The West Nile Virus has affected 1,993 Americans and killed 87 so far this year, a scary statistic that shows the growth of the mosquito-born illness in the US.
The CDC believes that the 2012 season’s caseload has peaked, but a group of public health officials are warning that this year’s record outbreak is a glimpse of what may be coming with climate changes and warmer temperatures, reports The Los Angeles Times.
The group of officials wrote in the new edition of Annals of Internal Medicine, explaining why West Nile has been so deadly in 2012, arguing that weather patterns are to blame for the rise in cases for a year that is expected to be the worst in the past 10 years.
Catherine M. Brown and Dr. Algred Demaria Jr. of the Massachusetts Bureau of Infectious Disease believe that the most likely explanation for the outbreak is extreme weather patterns, like abnormally high temperatures around the country, which could have led to the outbreak. Why?
High temperatures make for faster mosquito breeding, and also increase the development rate of viruses in those mosquitoes. Because of this, the hot temperatures around the country have not only increased the number of mosquitoes who carry the West Nile Virus, but have also raised the likelihood of a new strain arising, which can cause the disease to spread faster.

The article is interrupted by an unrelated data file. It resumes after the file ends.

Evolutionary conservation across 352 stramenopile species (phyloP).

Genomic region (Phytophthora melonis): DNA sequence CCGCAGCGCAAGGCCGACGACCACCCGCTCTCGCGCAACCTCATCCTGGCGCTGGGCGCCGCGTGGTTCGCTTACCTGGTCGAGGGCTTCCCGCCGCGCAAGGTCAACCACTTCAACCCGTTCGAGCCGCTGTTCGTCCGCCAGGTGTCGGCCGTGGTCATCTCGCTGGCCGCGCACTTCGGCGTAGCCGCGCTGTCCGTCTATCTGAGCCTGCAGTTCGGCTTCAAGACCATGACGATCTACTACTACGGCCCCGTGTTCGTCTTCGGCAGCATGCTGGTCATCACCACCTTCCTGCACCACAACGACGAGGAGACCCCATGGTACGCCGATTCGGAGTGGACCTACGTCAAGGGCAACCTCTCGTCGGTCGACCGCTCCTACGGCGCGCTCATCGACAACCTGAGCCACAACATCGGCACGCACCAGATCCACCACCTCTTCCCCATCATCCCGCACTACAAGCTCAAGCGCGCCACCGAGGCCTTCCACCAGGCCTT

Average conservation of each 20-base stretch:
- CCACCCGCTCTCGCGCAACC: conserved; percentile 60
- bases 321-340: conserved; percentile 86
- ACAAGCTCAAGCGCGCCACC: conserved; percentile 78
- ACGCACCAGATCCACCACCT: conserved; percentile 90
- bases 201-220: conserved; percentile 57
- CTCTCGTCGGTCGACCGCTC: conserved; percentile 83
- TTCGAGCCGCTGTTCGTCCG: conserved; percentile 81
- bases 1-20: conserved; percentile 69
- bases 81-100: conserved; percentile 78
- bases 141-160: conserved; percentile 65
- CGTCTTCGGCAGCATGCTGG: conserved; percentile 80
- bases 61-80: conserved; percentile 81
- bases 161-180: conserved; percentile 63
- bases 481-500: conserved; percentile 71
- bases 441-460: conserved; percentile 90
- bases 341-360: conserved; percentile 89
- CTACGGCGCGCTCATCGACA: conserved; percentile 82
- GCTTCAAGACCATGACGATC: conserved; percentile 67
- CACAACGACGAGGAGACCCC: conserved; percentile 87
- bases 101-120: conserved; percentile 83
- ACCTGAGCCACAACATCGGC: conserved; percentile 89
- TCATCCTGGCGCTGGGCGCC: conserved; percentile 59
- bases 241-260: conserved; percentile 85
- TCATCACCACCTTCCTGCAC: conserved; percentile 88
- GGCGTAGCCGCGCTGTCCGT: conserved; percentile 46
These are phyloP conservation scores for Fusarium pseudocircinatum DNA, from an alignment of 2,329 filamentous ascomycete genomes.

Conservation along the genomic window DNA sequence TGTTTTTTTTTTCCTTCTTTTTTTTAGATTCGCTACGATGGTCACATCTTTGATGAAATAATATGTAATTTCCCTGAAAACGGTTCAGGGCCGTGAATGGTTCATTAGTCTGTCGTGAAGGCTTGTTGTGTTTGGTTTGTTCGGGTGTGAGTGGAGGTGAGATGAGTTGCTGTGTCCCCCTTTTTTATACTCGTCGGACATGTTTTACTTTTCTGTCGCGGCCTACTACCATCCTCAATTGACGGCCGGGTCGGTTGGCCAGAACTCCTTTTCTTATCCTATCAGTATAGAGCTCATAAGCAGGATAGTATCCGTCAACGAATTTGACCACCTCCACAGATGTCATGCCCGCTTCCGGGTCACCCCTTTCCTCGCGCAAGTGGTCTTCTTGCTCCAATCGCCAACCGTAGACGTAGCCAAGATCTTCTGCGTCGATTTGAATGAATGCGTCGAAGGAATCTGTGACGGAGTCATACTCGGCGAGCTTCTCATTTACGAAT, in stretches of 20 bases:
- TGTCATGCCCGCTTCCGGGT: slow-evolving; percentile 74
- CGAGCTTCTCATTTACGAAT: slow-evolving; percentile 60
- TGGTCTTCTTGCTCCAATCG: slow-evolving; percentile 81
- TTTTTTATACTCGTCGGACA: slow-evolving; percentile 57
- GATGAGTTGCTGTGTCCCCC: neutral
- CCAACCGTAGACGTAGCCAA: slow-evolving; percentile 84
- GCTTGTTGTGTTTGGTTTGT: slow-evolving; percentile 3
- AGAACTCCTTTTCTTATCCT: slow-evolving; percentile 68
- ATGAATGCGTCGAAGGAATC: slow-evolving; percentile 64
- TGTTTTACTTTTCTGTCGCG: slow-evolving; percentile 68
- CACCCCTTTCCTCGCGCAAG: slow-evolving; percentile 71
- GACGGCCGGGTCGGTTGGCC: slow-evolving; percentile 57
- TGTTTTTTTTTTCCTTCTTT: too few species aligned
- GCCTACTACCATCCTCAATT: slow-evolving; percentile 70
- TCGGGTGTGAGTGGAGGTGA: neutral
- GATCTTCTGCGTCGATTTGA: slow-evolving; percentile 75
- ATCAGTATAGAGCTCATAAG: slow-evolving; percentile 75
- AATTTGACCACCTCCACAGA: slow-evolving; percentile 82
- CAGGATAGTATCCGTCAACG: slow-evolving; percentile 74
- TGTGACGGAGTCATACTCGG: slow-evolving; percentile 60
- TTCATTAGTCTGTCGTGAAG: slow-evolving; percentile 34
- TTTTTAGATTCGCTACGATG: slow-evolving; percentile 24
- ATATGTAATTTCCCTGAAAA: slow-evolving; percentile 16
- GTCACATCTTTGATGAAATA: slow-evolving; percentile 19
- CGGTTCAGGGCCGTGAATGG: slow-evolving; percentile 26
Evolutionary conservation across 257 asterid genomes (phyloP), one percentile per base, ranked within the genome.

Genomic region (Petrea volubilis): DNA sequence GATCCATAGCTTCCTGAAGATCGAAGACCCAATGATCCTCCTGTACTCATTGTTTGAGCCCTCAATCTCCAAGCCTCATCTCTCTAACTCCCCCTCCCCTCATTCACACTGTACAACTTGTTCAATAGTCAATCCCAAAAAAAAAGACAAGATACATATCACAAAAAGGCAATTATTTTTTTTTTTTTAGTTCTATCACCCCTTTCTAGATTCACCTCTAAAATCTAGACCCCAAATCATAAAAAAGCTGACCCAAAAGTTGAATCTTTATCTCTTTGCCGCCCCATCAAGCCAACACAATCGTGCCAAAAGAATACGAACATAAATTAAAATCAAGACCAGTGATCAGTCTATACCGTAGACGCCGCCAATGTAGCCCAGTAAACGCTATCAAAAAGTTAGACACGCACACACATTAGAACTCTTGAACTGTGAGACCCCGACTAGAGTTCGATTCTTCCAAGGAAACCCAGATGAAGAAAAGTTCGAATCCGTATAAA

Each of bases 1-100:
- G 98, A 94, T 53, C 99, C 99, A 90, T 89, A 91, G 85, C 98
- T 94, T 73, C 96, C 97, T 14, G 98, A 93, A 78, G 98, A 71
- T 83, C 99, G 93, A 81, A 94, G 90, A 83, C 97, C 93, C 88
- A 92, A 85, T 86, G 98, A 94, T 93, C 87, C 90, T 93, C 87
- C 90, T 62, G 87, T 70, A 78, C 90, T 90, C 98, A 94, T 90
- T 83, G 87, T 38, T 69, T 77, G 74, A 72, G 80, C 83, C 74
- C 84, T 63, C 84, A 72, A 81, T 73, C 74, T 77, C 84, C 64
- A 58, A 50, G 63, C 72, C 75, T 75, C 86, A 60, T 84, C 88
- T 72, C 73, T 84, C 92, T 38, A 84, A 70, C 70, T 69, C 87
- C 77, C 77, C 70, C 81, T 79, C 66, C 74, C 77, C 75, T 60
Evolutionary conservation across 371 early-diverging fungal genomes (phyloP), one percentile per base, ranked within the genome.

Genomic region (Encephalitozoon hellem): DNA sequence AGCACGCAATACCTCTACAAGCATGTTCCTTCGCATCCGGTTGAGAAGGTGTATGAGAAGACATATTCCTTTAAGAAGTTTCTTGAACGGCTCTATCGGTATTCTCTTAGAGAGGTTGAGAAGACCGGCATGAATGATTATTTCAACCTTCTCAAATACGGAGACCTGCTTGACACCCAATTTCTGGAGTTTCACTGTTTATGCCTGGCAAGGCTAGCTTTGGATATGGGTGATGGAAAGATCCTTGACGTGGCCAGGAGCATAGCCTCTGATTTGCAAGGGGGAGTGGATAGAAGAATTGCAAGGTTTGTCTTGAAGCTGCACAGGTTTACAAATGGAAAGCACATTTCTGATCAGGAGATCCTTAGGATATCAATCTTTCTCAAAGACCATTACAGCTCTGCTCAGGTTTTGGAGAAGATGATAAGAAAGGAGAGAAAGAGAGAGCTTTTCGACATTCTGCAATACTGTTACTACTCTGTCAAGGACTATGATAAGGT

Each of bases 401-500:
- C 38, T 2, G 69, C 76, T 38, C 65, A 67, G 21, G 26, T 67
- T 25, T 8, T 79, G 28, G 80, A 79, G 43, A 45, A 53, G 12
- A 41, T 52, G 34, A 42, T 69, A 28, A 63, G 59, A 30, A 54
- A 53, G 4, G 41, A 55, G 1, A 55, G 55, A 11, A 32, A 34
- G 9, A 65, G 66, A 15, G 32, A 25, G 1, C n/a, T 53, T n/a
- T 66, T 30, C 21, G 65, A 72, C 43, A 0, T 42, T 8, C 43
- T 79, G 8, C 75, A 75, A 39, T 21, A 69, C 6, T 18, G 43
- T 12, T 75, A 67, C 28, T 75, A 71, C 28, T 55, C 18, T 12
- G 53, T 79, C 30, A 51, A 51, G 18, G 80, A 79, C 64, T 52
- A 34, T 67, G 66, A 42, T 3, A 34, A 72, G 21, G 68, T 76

While there is no concrete evidence yet of a new strain, Brown and Demaria have pointed to an increase in dead birds (birds can also catch the virus from mosquitoes). The Oregonian notes that the increase in West Nile Virus cases has also prompted calls for research, pesticides, and finding a vaccine to battle the deadly disease.
There is currently no vaccine or effective treatment for the mosquito-borne illness. Brown and DeMaria write that:
“While the public and professionals may have become somewhat complacent (about West Nile virus), 2012 is reminding us that perhaps we shouldn’t have.”
The CDC noted on September 4th that:
“The 1,993 cases reported thus far in 2012 is the highest number of West Nile virus disease cases reported to CDC through the first week in September since West Nile virus was first detected in the United States in 1999.”
Do you think that the increase in West Nile Virus cases could be a result of hotter temperatures?
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